James P. Womack a professor, author, and research affiliate with the Japan Program at MIT and advisor to North American firms writes; " In Japanese, the word for "waste" is "muda." Interestingly enough, muda carries a handful of business connotations. It points to human activity that burns resources without leading to any substantial value, mistakes that require someone to expend energy to fix, huge inventories that build up when supply outpaces demand, redundant or unnecessary processing steps and people waiting around for parts to finish their jobs. Waste covers all the things that happen, but shouldn't happen, in your organization: all the activities that unnecessarily spend time, money, and energy, and ruin potential. " 

Do you value your resources? Do you value your time? If so, lean thinking will help you produce Combat Airpower better and faster with less resource expenditures. You can magically transform all that muda into value for your organization and your customers. Here are some principles that Mr. Womack says will help you identify opportunities and raise the process as a candidate to be leaned out. 

Principle One: Specify Value 

If you want to help your customers, think like them. What's valuable to them? Their money, their time and the quality of the product or service that they receive. 

Principle Two: Discover the Value Stream 

You have a very important assignment. Think of yourself as a geographer in an unexplored rainforest. You've got to locate and identify the main source of water or value and remove the dams or obstacles in the flow in terms of wasted time, rework, steps. 

Principle Three: Create Flow 

Okay, you have redefined what you mean by value, and you have figured out the geography of your value stream. Look for opportunities to exercise an alternative to compartmentalized production. The alternative is working continuously on one product at a time, from start to finish, completing everything needed to make that a finished product and then going back and working on the next unfinished product. This approach has flow. It honors the product more than the organization. To improve the flow in your organization you might have to shake it up. Nothing - no job, no seniority, no company rule - can stand in its way.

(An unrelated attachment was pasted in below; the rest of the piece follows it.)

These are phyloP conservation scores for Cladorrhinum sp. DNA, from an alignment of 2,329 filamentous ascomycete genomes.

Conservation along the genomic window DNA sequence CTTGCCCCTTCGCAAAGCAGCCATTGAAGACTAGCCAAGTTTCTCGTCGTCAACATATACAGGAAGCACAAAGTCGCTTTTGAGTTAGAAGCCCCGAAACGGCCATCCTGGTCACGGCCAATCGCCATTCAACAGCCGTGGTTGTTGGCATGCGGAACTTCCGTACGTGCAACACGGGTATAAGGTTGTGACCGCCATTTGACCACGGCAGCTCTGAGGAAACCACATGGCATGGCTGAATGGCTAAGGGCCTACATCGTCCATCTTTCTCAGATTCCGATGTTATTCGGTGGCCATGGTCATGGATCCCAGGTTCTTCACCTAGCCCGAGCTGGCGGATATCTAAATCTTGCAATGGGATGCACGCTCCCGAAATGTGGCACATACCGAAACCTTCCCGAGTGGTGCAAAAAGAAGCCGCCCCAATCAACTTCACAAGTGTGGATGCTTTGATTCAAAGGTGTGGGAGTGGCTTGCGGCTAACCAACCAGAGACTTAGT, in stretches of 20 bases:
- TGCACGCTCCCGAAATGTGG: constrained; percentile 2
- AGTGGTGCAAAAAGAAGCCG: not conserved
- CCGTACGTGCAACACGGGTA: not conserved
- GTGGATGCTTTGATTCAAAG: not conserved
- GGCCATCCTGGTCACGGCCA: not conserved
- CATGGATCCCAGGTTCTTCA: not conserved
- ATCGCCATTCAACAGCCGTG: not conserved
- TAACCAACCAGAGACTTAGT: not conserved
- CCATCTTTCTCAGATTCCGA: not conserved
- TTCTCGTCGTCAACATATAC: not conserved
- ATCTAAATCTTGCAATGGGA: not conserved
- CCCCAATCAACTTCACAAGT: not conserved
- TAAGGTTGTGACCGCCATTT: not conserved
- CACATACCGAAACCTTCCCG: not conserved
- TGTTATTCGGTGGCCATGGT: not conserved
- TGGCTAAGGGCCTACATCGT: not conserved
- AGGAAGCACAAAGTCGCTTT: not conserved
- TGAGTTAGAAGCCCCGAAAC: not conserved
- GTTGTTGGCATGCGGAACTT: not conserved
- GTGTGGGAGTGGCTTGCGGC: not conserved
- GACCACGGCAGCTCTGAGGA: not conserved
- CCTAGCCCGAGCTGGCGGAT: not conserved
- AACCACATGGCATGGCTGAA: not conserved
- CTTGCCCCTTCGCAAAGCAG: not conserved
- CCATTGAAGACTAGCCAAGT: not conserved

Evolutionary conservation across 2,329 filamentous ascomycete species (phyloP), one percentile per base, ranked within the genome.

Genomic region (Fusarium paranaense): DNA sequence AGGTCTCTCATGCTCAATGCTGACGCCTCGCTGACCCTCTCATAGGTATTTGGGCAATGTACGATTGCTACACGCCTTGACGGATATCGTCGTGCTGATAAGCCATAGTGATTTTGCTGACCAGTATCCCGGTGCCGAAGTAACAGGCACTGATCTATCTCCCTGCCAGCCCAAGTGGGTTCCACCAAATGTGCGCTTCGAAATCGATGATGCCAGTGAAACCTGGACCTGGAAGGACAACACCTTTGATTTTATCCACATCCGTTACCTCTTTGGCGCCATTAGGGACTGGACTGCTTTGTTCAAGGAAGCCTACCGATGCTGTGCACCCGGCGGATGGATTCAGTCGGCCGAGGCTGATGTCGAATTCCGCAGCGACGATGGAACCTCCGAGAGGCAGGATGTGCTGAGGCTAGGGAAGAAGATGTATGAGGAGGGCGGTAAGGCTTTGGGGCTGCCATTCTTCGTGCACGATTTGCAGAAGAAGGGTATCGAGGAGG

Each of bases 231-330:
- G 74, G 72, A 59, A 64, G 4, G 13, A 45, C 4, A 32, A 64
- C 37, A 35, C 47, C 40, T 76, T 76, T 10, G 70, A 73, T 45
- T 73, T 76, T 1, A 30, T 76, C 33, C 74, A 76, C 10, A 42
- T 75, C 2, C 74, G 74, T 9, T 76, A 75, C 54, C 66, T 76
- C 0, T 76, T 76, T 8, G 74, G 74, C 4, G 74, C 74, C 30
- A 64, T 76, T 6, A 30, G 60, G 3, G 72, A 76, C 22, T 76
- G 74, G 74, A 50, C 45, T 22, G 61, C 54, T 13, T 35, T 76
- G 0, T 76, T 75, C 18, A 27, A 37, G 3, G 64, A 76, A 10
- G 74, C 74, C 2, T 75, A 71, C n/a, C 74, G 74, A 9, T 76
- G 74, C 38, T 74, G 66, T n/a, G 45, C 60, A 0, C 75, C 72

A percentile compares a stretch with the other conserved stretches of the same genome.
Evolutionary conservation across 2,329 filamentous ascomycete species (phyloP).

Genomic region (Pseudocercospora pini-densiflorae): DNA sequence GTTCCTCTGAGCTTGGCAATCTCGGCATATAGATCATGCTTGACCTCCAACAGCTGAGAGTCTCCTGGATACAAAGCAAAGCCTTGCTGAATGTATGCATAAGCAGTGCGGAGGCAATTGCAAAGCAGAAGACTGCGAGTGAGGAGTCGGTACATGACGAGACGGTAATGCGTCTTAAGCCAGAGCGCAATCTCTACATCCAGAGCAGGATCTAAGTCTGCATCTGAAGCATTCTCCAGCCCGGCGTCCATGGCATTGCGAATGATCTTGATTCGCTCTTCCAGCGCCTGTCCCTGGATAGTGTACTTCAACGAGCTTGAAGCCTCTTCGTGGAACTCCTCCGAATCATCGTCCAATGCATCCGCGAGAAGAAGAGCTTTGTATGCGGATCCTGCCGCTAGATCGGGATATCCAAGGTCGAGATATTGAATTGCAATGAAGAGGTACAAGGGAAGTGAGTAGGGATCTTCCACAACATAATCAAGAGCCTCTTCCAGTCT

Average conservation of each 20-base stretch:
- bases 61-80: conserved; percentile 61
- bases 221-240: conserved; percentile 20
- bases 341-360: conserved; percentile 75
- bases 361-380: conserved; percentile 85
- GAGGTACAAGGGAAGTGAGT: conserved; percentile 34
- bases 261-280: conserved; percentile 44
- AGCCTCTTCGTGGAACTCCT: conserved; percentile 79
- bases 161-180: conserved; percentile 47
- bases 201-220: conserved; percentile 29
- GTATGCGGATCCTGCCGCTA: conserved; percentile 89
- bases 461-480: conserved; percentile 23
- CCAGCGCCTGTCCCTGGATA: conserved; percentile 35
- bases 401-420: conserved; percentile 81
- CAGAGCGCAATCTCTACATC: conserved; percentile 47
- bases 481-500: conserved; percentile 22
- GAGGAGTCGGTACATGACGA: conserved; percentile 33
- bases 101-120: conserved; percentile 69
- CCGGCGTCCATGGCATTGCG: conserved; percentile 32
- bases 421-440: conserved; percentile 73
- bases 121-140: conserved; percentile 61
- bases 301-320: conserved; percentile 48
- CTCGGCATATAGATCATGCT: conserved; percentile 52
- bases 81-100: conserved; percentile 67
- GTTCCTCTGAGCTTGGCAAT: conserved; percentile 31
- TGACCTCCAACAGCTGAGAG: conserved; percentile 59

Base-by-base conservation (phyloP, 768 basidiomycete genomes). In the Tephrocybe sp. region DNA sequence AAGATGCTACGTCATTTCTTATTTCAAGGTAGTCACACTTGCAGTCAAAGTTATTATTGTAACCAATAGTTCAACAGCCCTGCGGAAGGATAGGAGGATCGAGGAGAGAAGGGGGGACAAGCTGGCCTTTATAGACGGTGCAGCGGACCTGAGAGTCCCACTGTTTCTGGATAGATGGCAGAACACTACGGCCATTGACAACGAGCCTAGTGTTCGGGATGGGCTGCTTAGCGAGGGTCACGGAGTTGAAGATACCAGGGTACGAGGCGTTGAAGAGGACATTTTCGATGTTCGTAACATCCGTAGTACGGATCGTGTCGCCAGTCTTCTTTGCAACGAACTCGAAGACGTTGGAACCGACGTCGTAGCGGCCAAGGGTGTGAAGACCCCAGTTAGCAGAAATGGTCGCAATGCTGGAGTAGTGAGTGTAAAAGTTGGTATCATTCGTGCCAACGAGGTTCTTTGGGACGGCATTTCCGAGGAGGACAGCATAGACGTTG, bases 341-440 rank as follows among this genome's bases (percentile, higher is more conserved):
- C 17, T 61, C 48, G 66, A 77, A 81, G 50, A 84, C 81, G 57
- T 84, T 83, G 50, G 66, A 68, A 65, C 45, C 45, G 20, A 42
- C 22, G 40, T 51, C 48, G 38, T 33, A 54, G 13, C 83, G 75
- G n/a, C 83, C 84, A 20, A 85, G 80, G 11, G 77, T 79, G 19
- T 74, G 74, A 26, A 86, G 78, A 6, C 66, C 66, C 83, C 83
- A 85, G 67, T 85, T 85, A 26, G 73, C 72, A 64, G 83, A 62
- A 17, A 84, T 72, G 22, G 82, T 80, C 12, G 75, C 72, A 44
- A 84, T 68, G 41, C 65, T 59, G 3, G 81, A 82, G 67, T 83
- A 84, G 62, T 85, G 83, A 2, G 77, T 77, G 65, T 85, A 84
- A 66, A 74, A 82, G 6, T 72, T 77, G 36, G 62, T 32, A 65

Principle Four: Use Your Pull 

As your organization begins to master the technique of flow, an interesting opportunity will arise. When you cut unneccesary steps out of your processes, you'll be producing products more quickly and cheaper than you could have imagined. This allows you to reallocate resources to other needs and to other efficiencies, provided they meet the mission - value specification criteria - Provide Combat Airpower. Something to keep in mind - what you save or decide you need to allocate resources to does not have to be a widget attached to one of the weapons stations of an F-15 E Strike Eagle to meet the mission criteria it may be anything that sustains your people and makes them more efficient and focused as part of the principles. 

Principle Five: Approach Perfection 

Once you get all these principles rolling, you're no longer competing with other organizations, you're competing with yourself. You're saving time for the customer and yourself through your efforts. Continually seek improvement, capture your changes in writing, and continually review and seek input and data that will tell you how you are doing. 

One of the best examples of AFSO 21 that I am familiar with was one that we undertook at Balad Air Base where I spent last year. It's called the "Hub and Spoke" method of intertheater airlift concept and was devised and benchmarked from organizations like Fed-Ex, UPS, and our own Aeromedical Evacuation methods.